I took a great many pictures but ended up with using the recording of a road worker who asked, ‘where are you guys from?’ Peckham is a neighbourhood that has a rich immigrant tradition and I thought it rather poetic that someone who most likely was from immigrant heritage asked us, without knowing who we were, our provenance. I thought this would be an apt element in a work which responded to the heritage and architecture, both physical and social of the area.
The second day was spent making the video mapping presentations, one for each group. I spent a great deal of my time selecting, editing and composing various sound sources into one 36 second track. I would have like to have been more hands on with the video and get some experience of the process.
At the end, each group presented its work and one or more persons talked about the work and answered questions.
Our group made a collage of video and ‘found objects’ with a degree of format distortion. The blue hair clurlers in the centre referenced the pipes of the road works and the sound track contained the noise of pneumatic drills against concrete, phrenetic radio audio and the road worker mentioned above. Paola spent a lot of time preparing some cut out stickers of graffiti adhered to the walls.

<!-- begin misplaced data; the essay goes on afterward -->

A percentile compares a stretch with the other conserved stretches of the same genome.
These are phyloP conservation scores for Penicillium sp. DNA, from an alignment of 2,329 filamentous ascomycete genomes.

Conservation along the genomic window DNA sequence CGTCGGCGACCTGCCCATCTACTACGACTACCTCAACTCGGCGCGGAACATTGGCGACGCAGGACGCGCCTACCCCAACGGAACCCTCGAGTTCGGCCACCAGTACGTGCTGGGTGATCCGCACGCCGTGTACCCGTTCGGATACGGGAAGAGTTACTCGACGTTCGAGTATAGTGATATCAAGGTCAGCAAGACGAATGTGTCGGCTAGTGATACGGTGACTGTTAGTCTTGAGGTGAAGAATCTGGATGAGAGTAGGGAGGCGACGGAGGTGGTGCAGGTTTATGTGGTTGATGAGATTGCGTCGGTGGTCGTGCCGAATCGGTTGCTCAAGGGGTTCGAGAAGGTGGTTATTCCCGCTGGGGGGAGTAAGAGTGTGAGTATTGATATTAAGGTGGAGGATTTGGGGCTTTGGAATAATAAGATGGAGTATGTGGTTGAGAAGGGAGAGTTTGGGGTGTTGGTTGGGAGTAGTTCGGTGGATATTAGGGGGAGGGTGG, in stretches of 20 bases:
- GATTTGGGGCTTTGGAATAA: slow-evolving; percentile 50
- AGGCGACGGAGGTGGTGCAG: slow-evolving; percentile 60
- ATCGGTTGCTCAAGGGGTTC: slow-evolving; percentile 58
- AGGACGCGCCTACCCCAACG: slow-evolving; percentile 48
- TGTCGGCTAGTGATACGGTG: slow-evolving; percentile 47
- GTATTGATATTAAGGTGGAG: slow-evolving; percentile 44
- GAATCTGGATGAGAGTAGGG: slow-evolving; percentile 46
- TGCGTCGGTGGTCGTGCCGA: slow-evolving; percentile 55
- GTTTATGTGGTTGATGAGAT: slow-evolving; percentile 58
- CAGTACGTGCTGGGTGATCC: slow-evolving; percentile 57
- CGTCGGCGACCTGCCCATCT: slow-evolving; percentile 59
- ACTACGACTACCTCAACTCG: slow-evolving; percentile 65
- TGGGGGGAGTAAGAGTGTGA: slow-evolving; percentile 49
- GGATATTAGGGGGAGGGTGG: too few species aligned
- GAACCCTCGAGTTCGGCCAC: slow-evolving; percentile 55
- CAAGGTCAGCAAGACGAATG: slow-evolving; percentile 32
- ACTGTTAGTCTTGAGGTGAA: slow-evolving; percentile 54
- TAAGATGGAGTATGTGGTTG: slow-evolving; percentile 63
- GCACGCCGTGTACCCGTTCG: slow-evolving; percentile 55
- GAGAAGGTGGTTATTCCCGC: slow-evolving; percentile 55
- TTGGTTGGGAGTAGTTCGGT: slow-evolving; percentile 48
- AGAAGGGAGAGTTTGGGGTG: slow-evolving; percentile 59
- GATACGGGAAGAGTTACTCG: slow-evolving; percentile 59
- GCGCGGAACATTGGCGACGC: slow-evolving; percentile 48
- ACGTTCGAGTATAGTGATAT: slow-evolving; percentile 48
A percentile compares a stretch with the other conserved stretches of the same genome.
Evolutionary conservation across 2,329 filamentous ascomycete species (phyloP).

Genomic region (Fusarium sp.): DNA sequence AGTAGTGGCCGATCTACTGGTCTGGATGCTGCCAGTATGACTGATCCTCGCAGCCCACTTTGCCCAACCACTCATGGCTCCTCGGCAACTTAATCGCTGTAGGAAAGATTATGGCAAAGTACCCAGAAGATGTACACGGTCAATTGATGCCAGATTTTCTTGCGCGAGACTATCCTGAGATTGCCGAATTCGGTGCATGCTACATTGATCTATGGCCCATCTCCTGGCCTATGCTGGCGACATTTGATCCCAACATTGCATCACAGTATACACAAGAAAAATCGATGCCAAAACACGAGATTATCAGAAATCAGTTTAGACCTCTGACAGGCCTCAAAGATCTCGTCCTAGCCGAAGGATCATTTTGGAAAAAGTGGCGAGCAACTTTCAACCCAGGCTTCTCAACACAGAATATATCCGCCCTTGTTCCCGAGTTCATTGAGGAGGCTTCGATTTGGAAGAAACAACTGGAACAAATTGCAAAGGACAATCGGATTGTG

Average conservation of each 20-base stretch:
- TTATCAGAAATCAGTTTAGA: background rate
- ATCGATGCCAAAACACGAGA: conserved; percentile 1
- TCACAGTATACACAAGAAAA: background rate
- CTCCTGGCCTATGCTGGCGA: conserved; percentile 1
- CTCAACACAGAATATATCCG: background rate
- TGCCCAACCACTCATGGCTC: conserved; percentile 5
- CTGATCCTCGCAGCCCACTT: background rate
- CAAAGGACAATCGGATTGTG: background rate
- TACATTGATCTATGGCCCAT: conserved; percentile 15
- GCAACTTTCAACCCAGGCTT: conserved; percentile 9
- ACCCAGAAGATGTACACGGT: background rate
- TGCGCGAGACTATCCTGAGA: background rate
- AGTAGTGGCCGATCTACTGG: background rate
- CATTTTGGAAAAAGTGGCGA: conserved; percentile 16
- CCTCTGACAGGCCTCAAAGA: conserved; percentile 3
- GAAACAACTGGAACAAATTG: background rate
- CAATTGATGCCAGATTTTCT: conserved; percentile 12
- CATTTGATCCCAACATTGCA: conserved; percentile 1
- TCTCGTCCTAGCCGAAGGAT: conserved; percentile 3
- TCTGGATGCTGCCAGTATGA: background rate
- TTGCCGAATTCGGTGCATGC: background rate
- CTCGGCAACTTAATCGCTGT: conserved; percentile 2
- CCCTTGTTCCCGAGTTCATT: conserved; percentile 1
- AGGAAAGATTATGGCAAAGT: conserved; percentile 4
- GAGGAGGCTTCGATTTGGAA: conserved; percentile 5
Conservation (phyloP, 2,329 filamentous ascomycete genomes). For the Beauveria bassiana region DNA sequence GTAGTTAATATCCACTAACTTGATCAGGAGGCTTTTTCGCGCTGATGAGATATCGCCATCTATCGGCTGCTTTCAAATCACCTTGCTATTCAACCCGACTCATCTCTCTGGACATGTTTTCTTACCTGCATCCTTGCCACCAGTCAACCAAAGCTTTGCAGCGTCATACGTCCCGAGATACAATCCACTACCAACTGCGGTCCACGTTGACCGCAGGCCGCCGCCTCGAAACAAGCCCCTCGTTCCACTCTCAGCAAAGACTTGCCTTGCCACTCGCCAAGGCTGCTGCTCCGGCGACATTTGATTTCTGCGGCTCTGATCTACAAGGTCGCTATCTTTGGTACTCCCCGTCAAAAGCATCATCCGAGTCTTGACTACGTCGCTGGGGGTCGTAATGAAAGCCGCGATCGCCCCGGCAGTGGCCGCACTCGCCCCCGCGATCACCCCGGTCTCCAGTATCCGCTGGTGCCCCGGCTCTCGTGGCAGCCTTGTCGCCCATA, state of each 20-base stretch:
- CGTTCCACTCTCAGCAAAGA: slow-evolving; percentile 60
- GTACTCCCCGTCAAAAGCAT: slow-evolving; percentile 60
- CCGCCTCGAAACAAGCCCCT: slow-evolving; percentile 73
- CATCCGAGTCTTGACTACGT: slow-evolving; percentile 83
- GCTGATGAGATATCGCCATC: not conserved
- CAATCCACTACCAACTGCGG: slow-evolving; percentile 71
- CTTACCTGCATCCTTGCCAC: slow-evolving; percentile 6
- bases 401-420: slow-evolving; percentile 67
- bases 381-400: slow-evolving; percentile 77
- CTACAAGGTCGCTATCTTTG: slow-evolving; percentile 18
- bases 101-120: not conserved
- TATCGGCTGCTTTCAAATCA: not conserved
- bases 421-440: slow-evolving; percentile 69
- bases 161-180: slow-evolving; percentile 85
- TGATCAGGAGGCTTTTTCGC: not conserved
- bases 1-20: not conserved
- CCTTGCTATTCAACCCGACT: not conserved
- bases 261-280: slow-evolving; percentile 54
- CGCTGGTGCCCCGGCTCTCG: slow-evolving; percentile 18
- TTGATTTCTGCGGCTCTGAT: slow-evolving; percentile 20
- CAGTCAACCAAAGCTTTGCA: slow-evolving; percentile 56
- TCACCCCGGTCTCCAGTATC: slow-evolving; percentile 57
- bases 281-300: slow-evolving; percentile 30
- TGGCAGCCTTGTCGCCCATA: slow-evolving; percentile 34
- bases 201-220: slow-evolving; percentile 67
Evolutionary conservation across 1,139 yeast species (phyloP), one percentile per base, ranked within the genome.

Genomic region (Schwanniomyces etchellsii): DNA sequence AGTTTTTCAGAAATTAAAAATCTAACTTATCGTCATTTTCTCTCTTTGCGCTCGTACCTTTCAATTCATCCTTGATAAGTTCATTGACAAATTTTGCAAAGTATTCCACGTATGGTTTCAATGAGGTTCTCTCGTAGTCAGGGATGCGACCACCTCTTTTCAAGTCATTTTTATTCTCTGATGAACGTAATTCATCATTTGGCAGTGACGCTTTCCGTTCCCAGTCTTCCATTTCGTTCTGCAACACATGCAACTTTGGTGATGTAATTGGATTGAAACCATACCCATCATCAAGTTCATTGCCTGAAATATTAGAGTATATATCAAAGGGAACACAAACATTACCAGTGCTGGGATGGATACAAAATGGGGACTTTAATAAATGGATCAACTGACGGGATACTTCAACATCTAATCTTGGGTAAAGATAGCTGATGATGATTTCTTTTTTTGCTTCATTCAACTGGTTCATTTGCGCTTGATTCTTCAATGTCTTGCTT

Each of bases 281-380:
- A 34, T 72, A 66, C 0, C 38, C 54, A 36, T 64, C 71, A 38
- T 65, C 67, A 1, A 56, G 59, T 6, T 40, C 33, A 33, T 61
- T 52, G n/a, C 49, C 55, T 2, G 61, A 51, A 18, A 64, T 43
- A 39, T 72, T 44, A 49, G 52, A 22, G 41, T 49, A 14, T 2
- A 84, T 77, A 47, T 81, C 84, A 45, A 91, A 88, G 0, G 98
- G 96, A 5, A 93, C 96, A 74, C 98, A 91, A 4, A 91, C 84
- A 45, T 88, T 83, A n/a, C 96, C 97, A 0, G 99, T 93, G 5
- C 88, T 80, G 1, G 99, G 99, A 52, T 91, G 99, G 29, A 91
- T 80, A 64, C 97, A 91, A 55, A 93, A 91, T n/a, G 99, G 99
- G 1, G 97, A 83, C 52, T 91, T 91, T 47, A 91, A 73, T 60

Aristotle’s group was very aesthetic, with its colours and various images projected onto opaque, translucent and reflective surfaces of a found beauty salon cabinet. The effect was very lively and elegant. However, the projections were not really projection mapping by straight forward projections, masked and keyed to fit the various perspectives of the surfaces closely. The incidental spills of light added a touch.
Ash’s took the market motif and layered the videos to create sequential imagery on the wall and a separate image on the crate which contained plastic fruit. I like plastic fruit.
The final group with Janet was a simple and very elegant projection onto a plastic bowl painted white. This was the only example of true projection mapping showing images of Iris on Peckham’s streets. The image was reduced and fitted the bowl perfectly.
An introductory collaboration where we formed small working groups to work on a one day project. The starting theme emerged out of a poetic exposition of the art of seeing by Jonathan where an ideal society was likened to the growth of a tree: what if society were to grow like a tree.